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PostPosted: Sun Nov 29, 2009 1:20 am 
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Joined: Sun Nov 29, 2009 12:50 am
Posts: 2
Greetings,
I picked up this textile piece at a flea market in California and would like to know where it is from, its story board significance, age, and value.

size 33" x 37"

All the individual scenes have writing (see example).

I can make out several different human or god figures, cats, elephants, birds dragons and fish.

It looks all hand drawn and painted. All the repeated details are slightly different.

Thanks in advance for any help.
Philip


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PostPosted: Mon Nov 30, 2009 4:15 am 
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Joined: Mon Jun 30, 2003 6:34 pm
Posts: 393
Location: Chiang Mai, Thailand
Hi Philip-
Actually you have a painting, rather than a 'textile'- it just happens to be on canvas. These paintings are from artists in Kamasan, Bali, and are often didactic or can depict scenes from Hindu epics. I don't know enough about them to tell you what is shown on yours, but this should give you a place to start.

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Susan Stem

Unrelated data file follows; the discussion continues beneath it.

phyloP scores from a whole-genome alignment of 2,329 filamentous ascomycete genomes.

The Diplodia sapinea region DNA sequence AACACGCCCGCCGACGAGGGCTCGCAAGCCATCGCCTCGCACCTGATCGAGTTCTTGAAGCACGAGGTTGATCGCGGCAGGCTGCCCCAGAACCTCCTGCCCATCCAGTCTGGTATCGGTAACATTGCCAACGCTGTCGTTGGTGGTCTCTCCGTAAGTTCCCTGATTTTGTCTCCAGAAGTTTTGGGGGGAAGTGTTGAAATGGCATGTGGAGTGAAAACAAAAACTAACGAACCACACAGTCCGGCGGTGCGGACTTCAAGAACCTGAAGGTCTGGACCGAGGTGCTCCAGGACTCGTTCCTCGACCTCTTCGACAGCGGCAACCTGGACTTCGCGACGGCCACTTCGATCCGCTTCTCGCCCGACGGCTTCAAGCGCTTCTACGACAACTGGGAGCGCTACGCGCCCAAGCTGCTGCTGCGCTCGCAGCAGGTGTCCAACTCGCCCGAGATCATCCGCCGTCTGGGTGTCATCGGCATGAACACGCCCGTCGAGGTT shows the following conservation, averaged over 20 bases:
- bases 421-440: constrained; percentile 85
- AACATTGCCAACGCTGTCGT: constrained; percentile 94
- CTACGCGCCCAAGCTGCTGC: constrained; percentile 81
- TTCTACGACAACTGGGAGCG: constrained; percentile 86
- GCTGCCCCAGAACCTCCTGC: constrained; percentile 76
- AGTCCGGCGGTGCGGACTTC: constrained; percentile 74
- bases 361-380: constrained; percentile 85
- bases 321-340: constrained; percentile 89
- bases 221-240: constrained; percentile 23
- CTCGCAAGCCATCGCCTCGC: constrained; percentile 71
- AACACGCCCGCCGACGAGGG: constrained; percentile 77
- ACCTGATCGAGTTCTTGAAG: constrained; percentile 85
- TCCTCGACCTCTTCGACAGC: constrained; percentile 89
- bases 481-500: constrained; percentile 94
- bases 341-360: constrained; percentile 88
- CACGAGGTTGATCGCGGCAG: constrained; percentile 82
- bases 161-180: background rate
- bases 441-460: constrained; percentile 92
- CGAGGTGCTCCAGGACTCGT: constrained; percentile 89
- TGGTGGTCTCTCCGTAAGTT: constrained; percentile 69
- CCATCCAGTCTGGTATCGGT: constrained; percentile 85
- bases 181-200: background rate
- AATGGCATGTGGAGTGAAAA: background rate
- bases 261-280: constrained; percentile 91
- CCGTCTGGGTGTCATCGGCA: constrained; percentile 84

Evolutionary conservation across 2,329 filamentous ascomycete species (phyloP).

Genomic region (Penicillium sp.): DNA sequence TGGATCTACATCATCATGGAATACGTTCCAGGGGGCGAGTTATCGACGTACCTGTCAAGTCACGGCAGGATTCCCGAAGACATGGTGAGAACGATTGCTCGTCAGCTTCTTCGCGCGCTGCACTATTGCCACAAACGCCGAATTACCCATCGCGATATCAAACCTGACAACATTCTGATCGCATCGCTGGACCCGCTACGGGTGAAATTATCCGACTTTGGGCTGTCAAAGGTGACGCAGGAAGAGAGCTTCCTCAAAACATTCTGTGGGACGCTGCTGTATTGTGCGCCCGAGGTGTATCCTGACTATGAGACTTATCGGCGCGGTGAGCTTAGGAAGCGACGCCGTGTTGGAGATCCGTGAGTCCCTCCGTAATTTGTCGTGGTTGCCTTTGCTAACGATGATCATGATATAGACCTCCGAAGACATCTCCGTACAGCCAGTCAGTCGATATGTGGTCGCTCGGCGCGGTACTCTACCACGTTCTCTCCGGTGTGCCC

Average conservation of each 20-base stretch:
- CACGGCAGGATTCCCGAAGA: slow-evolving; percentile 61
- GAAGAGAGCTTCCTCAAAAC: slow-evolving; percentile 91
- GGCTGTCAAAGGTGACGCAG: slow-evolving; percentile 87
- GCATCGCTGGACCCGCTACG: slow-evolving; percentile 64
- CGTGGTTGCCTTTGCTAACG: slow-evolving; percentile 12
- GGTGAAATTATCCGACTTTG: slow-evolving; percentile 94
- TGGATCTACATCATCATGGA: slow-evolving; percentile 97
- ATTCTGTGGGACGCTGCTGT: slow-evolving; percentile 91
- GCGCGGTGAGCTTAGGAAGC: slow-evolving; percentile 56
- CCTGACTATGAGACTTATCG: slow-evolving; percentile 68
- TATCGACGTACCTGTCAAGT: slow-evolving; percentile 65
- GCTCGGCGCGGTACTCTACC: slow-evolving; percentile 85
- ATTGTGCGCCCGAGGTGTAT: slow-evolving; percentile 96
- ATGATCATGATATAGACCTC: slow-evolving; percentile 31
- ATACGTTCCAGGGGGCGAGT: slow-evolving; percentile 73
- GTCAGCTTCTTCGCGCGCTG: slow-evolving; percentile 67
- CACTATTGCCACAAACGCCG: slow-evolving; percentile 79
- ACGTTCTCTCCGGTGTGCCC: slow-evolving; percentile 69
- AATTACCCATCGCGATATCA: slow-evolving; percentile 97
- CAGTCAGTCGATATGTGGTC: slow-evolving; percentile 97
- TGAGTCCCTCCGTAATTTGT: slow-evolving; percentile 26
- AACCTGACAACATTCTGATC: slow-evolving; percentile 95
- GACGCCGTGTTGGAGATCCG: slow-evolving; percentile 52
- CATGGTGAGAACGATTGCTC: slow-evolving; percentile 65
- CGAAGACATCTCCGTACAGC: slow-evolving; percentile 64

http://www.tribaltrappings.com
http://tribaltrappings.blogspot.com/


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 Post subject: thanks
PostPosted: Mon Nov 30, 2009 8:16 pm 
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Joined: Sun Nov 29, 2009 12:50 am
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Thanks a lot for helping me place this piece. Philip


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PostPosted: Tue Apr 13, 2010 3:06 pm 
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Joined: Tue May 09, 2006 9:47 am
Posts: 47
Location: Bali Indonesia
It is a Balinese calendar, and a nice one. Shows the 35 day "month" of Bali, which is the conjunction of their 5 day week and their 7 day week.

Sundays are on the far left (like most of our calendars).

The row at the top is not part of the calendar. It shows the deities governing each of the seven days. The row at the bottom also illustrates characteristics of the days by other means.

My own Balinese "birthday" is Thursday on the second row from the bottom. The one with the clay pot in the middle of the picture. That's my "sign" . . . the clay water pot . . . it is noisy when it's empty, especially when you hit it, but much quieter when it is full, in which case it is also generous and pours out water for everyone.

Each day has it's own "sign", and those are the pictures in the boxes. The writing simply states what the day is (in the seven day and five day week), and the "lintang" . . . which is the sign for that day. Some of them are quite amusing.

See Fred Eisman's chapter in Bali Sekala and Niskala for full explanation, and even fuller explanation in his self published small booklet on Balinese calendars.

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Susi Johnston
www.macan-tidur-textiles.com
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